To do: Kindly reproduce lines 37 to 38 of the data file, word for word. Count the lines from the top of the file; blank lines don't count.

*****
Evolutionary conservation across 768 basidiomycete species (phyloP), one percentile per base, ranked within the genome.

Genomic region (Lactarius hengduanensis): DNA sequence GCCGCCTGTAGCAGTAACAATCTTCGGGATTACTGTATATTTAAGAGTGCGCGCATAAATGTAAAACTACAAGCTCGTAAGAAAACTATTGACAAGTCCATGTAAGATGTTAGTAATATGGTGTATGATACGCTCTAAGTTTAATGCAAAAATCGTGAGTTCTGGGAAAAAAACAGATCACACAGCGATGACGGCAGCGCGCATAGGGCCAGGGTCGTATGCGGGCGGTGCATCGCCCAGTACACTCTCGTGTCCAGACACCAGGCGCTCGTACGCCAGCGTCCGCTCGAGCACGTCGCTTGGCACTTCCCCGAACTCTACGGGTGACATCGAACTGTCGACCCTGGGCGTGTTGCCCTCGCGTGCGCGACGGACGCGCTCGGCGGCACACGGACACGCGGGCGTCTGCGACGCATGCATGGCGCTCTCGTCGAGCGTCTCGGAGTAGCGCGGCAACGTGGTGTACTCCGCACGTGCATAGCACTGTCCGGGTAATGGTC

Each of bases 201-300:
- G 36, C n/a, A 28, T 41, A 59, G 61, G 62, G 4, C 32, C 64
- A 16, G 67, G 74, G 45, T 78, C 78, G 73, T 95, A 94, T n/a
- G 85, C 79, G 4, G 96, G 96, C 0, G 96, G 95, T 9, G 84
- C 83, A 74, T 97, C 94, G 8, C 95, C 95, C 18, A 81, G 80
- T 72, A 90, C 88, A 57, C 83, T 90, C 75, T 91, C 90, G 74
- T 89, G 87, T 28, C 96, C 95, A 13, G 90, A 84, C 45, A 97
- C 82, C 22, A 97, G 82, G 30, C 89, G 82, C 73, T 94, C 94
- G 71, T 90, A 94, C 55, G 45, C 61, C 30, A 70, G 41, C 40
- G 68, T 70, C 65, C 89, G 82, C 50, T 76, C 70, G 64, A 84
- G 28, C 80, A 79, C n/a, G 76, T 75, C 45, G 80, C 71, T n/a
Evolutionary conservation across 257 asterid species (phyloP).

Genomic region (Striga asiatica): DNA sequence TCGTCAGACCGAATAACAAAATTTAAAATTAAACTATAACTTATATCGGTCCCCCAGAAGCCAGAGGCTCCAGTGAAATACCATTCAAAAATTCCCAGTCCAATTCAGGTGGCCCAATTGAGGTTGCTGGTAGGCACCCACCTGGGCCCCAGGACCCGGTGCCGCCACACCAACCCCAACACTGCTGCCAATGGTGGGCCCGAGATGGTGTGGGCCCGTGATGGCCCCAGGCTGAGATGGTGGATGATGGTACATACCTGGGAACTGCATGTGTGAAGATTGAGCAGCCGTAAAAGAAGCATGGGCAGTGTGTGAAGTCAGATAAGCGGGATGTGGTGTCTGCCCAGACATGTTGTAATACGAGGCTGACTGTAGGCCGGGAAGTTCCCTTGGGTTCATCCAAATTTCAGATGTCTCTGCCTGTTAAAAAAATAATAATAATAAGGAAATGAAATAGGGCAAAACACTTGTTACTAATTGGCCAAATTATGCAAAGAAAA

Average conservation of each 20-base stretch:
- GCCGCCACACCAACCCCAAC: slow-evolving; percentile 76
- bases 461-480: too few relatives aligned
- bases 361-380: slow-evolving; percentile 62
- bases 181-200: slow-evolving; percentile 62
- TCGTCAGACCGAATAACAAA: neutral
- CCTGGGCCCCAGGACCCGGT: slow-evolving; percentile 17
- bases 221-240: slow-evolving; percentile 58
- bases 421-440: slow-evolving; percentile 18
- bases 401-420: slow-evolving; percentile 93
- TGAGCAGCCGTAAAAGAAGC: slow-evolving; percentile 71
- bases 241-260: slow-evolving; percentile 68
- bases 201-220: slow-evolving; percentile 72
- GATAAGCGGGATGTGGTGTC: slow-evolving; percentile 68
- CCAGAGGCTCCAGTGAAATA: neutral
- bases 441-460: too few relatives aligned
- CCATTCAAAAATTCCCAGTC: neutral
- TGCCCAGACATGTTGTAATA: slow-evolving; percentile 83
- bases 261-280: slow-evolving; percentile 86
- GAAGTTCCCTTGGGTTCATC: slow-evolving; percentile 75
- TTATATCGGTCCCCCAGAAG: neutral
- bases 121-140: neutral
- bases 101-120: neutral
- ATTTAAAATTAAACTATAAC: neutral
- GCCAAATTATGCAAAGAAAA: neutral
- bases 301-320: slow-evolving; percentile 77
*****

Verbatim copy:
- bases 121-140: neutral
- bases 101-120: neutral